Although developing film and making prints is not as common as it used to be, it is still a lot of fun to learn how to develop your own prints. There is just something special about seeing an image develop right in front of your eyes that makes it so much fun. So, if you're brand new to darkroom photography here is a basic introduction to help you get started.
We'll skip developing your film and getting supplies for now and just talk about the actual process.
Making Prints with an Enlarger
An enlarger is a machine that turns your film into large printed photos. It does this by projecting light through your film and onto the surface of your photo paper, exposing the light sensitive chemicals buried inside.
In order to create a print, you will have to line up the frame with your enlarger's light source, then project it onto a blank mat and make sure it's properly focused by adjusting the knob on the side. Make sure you can clearly see the grain of your image otherwise get a magnifying glass to check. You'll need to play around with the exposure timing to make sure the image is how you want it.
Once you've decided on the correct timing and exposed a full photograph, it's time to get your hands dirty. Darkroom chemicals have a distinct odor and will ruin any article of clothing they touch, so make sure to wear an apron to keep yourself relatively clean. The chemical process can be broken down into four steps:
Soak your paper, which will still be completely white, in the developer. This chemical will activate the photo paper and over the course of a few minutes you'll start to see your image come through. If you don't like the contrast or exposure, just head back to the enlarger and get another piece of photo paper and adjust your timing. Once you have a print you like and it's done developing, move it to the stop bath for a soak.
2. Stop Bath
The stop bath will prevent your image from developing any further by neutralizing the chemicals found in the developer. If you've ever smelled the fumes from a darkroom, the smell you remember is the stop bath. Feel your image to see if you can move on; paper that has been properly stopped will squeak when you rub your fingers on it. This should only take a few minutes.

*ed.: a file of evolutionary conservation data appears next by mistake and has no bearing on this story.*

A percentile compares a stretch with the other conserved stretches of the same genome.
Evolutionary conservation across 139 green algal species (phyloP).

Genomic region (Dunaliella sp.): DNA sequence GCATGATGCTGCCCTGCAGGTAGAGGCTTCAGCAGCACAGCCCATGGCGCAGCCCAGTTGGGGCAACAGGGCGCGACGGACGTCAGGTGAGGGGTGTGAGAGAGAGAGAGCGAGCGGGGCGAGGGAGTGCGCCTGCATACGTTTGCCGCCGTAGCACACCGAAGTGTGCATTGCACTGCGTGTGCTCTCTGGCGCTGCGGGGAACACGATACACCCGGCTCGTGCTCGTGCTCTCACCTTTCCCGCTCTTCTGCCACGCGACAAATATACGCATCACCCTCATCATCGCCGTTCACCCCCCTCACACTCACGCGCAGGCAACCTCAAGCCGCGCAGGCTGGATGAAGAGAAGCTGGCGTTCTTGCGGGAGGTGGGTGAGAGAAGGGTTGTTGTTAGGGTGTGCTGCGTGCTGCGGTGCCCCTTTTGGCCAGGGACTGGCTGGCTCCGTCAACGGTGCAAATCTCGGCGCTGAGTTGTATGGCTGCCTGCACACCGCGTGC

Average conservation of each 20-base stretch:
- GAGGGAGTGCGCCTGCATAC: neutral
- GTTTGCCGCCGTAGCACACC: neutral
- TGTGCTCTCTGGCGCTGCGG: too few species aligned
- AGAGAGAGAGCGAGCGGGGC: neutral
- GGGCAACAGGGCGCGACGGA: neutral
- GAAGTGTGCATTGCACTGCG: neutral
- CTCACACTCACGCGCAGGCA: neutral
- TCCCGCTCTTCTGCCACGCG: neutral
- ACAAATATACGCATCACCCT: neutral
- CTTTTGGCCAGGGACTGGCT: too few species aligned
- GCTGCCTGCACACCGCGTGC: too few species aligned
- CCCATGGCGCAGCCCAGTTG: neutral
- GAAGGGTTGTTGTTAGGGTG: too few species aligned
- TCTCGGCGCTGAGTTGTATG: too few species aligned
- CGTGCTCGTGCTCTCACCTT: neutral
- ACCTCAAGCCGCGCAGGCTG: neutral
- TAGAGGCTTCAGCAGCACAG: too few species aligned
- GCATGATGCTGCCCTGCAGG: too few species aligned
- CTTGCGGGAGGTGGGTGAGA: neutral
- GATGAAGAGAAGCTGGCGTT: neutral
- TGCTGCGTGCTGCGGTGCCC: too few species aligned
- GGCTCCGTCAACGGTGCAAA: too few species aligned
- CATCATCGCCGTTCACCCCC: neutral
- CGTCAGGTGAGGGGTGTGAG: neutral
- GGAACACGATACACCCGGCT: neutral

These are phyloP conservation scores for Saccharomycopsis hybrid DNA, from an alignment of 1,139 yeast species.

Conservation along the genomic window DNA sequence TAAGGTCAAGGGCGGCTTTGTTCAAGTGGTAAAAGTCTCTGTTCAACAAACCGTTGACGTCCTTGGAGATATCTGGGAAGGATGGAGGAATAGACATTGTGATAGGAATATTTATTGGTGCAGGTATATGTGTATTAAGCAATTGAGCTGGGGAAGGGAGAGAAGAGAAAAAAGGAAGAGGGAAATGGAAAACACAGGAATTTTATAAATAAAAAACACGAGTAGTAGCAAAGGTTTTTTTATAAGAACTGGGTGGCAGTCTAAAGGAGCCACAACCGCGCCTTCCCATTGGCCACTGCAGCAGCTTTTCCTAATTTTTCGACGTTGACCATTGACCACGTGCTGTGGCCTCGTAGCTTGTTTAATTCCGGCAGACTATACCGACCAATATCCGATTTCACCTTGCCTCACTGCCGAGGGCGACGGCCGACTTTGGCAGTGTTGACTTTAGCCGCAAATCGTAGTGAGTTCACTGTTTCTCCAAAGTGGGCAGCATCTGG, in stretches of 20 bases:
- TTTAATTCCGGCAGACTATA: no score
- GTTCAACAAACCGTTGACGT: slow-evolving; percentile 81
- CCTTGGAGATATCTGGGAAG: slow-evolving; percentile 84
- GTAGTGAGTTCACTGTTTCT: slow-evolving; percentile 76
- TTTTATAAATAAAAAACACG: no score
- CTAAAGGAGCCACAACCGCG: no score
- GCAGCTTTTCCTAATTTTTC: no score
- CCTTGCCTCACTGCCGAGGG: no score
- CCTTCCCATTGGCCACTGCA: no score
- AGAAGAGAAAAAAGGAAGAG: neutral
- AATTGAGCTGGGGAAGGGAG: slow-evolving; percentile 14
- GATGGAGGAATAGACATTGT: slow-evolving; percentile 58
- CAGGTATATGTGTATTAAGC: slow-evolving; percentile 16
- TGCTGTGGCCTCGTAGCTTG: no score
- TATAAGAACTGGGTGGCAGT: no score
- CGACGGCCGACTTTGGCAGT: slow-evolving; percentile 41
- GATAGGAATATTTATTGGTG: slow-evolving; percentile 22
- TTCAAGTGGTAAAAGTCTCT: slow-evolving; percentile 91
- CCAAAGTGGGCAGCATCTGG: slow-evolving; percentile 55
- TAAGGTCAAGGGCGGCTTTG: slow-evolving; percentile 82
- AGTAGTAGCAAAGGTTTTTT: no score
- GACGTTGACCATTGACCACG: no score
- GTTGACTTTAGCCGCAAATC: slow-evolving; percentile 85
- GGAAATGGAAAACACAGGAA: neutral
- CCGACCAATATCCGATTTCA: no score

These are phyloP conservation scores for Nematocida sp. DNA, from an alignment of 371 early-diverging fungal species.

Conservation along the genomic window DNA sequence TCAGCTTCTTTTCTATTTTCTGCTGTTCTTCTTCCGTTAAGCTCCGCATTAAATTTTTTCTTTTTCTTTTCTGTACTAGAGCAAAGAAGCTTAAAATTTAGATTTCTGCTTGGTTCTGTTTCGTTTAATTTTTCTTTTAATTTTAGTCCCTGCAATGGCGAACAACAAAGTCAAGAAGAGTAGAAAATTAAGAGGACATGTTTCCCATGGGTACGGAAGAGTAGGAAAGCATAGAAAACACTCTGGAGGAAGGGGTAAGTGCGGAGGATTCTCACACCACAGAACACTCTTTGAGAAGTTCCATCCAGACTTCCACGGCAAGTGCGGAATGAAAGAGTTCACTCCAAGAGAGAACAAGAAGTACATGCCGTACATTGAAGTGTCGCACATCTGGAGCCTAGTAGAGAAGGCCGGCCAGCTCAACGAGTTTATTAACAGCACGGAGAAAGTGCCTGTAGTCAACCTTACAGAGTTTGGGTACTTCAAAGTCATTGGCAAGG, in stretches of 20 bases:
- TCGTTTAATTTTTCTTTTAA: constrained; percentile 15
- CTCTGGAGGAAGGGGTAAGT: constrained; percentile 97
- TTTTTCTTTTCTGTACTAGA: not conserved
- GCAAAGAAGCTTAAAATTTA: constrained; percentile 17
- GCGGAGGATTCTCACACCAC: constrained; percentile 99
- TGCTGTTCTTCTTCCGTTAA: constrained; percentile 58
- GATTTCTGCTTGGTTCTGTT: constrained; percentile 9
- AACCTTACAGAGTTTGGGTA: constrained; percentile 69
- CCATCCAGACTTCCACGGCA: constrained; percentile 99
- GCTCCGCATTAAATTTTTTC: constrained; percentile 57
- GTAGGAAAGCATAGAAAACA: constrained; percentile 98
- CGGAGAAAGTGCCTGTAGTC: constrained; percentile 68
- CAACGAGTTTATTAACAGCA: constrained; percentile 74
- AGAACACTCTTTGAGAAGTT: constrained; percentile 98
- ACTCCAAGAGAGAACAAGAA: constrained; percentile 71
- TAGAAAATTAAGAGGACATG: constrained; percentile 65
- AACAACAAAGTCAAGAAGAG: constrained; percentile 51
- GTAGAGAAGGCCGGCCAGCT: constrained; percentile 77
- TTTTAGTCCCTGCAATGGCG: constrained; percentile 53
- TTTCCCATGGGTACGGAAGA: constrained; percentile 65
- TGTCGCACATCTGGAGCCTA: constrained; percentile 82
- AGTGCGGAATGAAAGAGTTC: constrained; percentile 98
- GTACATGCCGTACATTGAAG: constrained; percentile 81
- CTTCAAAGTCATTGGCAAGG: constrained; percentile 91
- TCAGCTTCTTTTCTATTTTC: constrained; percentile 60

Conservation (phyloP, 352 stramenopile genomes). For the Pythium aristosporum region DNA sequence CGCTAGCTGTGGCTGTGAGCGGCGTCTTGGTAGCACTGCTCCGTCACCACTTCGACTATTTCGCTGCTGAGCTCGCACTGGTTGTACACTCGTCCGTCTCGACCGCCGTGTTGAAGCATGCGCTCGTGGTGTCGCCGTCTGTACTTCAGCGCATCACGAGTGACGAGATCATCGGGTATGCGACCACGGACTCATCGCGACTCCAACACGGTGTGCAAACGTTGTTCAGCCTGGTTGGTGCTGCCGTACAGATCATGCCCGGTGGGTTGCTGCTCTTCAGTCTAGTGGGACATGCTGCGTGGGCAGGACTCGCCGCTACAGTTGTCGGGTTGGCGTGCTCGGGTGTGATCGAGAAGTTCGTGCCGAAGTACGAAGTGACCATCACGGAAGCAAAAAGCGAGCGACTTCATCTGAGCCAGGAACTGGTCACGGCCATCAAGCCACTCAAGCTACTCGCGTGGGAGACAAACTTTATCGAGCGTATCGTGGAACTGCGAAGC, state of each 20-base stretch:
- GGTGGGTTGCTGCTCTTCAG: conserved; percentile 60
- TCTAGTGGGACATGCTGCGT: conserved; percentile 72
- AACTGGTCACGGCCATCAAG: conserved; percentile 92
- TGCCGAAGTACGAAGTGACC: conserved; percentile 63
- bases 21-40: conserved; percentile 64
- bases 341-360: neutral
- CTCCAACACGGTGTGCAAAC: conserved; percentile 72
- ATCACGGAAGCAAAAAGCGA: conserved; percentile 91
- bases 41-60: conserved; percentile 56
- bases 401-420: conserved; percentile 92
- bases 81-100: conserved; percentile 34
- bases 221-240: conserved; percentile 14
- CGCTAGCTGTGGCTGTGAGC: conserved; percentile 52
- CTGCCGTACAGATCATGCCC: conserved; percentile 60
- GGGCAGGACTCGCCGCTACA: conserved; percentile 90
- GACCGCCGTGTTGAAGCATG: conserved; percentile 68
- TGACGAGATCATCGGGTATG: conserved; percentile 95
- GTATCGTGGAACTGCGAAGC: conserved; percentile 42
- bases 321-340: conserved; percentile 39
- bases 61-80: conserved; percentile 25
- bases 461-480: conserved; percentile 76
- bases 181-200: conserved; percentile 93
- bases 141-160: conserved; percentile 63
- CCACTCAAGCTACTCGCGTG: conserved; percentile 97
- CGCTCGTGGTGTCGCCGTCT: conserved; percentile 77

While the stop bath will stop the effects of the developer chemicals, your paper will still be sensitive to light exposure. Fixer is the final chemical in the process and once your photograph has been soaked with this chemical the paper can be exposed to light without ruining the image. You don't need to soak your prints in fixer for very long- usually about 5-10 minutes depending upon the paper and chemicals.
Naturally you'll want to rinse your photos of all the harsh chemicals you've soaked in them. Many darkrooms have a sink and a rinsing tub with a continuous flow of water so you can make sure your print is free of chemical residue by rinsing it for a while. This is a good time to print some other shots from your roll!
Once you have enlarged, developed, stopped, fixed and rinsed your prints, place them out to dry in a safe place or use a photo dryer. Don't forget to rinse your prints well because if you don't, your photographs will turn brown over time from the chemical residue left on the print. It's best to place the prints in a heavy book or between blotter pages to keep the images relatively flat otherwise they'll curl.
The darkroom can seem intimidating, but once you have a bearing on the process you will enjoy printing your own images. It's a wonderful creative outlet and gives you a lot more control over your final images then having someone else print them. Just remember to check before turning on the lights or you may just ruin someone's photograph!
Autumn Lockwood is a writer for Your Picture Frames and loves taking photos. If you're looking for antique wooden frames, visit our website or call 1-800-780-0699 to get friendly prompt help.